CDN$ 26.50 + CDN$ 3.49 shipping
In Stock. Sold by sherchey
+ CDN$ 3.49 shipping
Used: Good | Details
Sold by RevivalBooksUK
Condition: Used: Good
Comment: Surface scratches to the disc. Over 2 Million items sold. Fast dispatch and delivery. Excellent Customer Feedback. Most items shipped same or next working day from the UK.
Compare Offers on Amazon
Add to Cart
CDN$ 26.99
+ CDN$ 3.49 shipping
Sold by: MusicMoviesAndMore
Have one to sell? Sell on Amazon

Image Unavailable

Image not available for
Colour:
  • Sorry, this item is not available in
      

A Night to Remember


List Price: CDN$ 69.99
Price: CDN$ 26.50
You Save: CDN$ 43.49 (62%)
Only 1 left in stock.
Ships from and sold by sherchey.
7 new from CDN$ 26.50 12 used from CDN$ 19.79 1 collectible from CDN$ 101.55

Frequently Bought Together

A Night to Remember + Titanic (Bilingual) + The Titanic [Import]
Price For All Three: CDN$ 105.74

These items are shipped from and sold by different sellers.


What Other Items Do Customers Buy After Viewing This Item?


Product Details

  • Actors: Kenneth More, Ray Johnson, Walter Lord, William MacQuitty, Laurence Naismith
  • Directors: Roy Ward Baker
  • Writers: Walter Lord, Eric Ambler
  • Producers: Ray Johnson, William MacQuitty, Earl St. John
  • Format: Black & White, Letterboxed, NTSC
  • Language: English
  • Subtitles: English
  • Region: Region 1 (US and Canada This DVD will probably NOT be viewable in other countries. Read more about DVD formats.)
  • Aspect Ratio: 1.66:1
  • Number of discs: 1
  • MPAA Rating: UNRATED
  • Studio: eOne Films
  • Release Date: May 13 1998
  • Run Time: 123 minutes
  • Average Customer Review: 4.7 out of 5 stars  See all reviews (79 customer reviews)
  • ASIN: 1559408685
  • Amazon Bestsellers Rank: #51,529 in DVD (See Top 100 in DVD)

Product Description

Product Description

On April 14, 1912, just before midnight, the unsinkable Titanic struck an iceberg. In less than three hours, it had plunged to the bottom of the sea, taking with it 1,500 of its 2,200 passengers. A Night to Remember depicts the ship's final hours in an unforgettable rendering of Walter Lord's book of the same name. Now, aficionados of this terrific film can compare it to the facts with Criterion's special edition, which features screen-specific commentary by Titanic experts Don Lynch and Ken Marschall.

Amazon.ca

Two years after Twentieth Century Fox released its melodramatic disaster film Titanic in 1953, Walter Lord's meticulously researched book A Night to Remember surprised its publishers by becoming a phenomenal bestseller. Lord had an intuition that readers craved the reality of the Titanic disaster, and not the romantically mythologized translations that relied on fictional characters to enhance the world's worst maritime disaster. Lord's book proved that truth is far more compelling than fiction. Three years after it appeared, the book was brought to the screen with the kind of riveting authenticity he had insisted upon in his own research. The 1958 British production of A Night to Remember remains a definitive dramatization of the disaster, adhering to the known facts of the time and achieving a documentary-like immediacy that matches (and in some ways surpasses) the James Cameron epic released 39 years later. The film erroneously perpetuates the once-common belief that Titanic sunk in one piece (instead of breaking in half as its bow began to plunge), but many other misconceptions are accurately corrected, and the intelligent screenplay by thrill-master Eric Ambler is a model of factual suspense. By making Titanic the star of the film, director Roy Baker emphasizes the excessive confidence of the booming industrial age and creates an intense realism that pays tribute to Walter Lord's tenacious quest for truth. --Jeff Shannon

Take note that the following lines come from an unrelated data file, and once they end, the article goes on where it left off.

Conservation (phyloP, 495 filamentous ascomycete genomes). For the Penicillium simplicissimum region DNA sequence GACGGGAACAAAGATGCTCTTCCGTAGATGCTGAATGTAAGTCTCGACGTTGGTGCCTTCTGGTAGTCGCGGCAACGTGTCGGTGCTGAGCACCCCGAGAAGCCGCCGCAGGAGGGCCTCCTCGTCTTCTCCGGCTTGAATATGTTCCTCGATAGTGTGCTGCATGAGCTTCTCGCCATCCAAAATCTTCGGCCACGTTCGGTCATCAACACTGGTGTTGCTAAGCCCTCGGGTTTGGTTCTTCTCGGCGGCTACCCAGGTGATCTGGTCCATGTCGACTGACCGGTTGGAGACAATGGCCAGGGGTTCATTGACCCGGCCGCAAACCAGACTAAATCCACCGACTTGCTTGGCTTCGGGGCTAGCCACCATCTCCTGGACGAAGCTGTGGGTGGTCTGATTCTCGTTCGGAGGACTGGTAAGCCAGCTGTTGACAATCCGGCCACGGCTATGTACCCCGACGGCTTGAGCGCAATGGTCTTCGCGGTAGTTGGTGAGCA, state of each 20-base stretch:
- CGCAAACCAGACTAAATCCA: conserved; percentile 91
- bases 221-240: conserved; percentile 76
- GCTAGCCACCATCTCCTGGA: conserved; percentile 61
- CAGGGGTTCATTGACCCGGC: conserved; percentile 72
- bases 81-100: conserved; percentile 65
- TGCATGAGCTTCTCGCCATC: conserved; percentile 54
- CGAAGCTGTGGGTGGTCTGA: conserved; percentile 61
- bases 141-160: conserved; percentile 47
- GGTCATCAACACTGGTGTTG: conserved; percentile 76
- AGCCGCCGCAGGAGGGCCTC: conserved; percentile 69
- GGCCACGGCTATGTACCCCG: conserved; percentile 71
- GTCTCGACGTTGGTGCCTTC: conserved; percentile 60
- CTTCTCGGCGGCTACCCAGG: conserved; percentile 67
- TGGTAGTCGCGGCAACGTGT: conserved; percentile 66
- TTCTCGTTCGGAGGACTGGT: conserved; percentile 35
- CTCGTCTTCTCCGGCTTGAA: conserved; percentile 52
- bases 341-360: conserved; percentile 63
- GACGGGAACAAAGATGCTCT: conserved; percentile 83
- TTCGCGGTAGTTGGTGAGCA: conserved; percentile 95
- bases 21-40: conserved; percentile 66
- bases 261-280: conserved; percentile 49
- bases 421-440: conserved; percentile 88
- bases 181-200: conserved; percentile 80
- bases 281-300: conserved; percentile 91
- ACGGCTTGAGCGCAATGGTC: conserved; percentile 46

Customers Who Bought This Item Also Bought

Customer Reviews

4.7 out of 5 stars

Most helpful customer reviews

7 of 7 people found the following review helpful By Steve on Dec 21 2006
Format: VHS Tape
I saw this film for the first time when I was maybe 11 years old (mid-60s) and became captivated by everything concerning the TITANIC ever since.

It's a waste to compare it to either the 1953 Clifton Webb movie or to the Cameron version. For the Webb film, Walter Lord's book had not yet come out so the producers worked with what they had as far as historical "facts." As for Cameron, he "borrowed" many scenes from NIGHT TO REMEMBER both as an homage but because they are more gripping than anything a screenwriter could come up with.

As for the NTR version showing the ship sinking in one piece as being "historically inacurate", that was based on Lord's conclusions from the book tho he did acknowledge passengers saying that it broke in two before going under. Also, the Kenneth More character, although billed as Second Officer Lightoller, was actually a composite of Lightoller and Fifth Officer Lowe, but Lightoller being dominant.If you re-read the book and watch the movie again, you'll be able to tell what was Lowe's actions and what was Lightoller's.

More is brilliant and always seemed under-appreciated as an actor. Had the pleasure of meeting him in Toronto when he was doing a play there in the 1970s.

Hands down, NIGHT TO REMEMBER is the best movie about the TITANIC ever made and if Cameron's version couldn't top it with its budget, no other version ever will.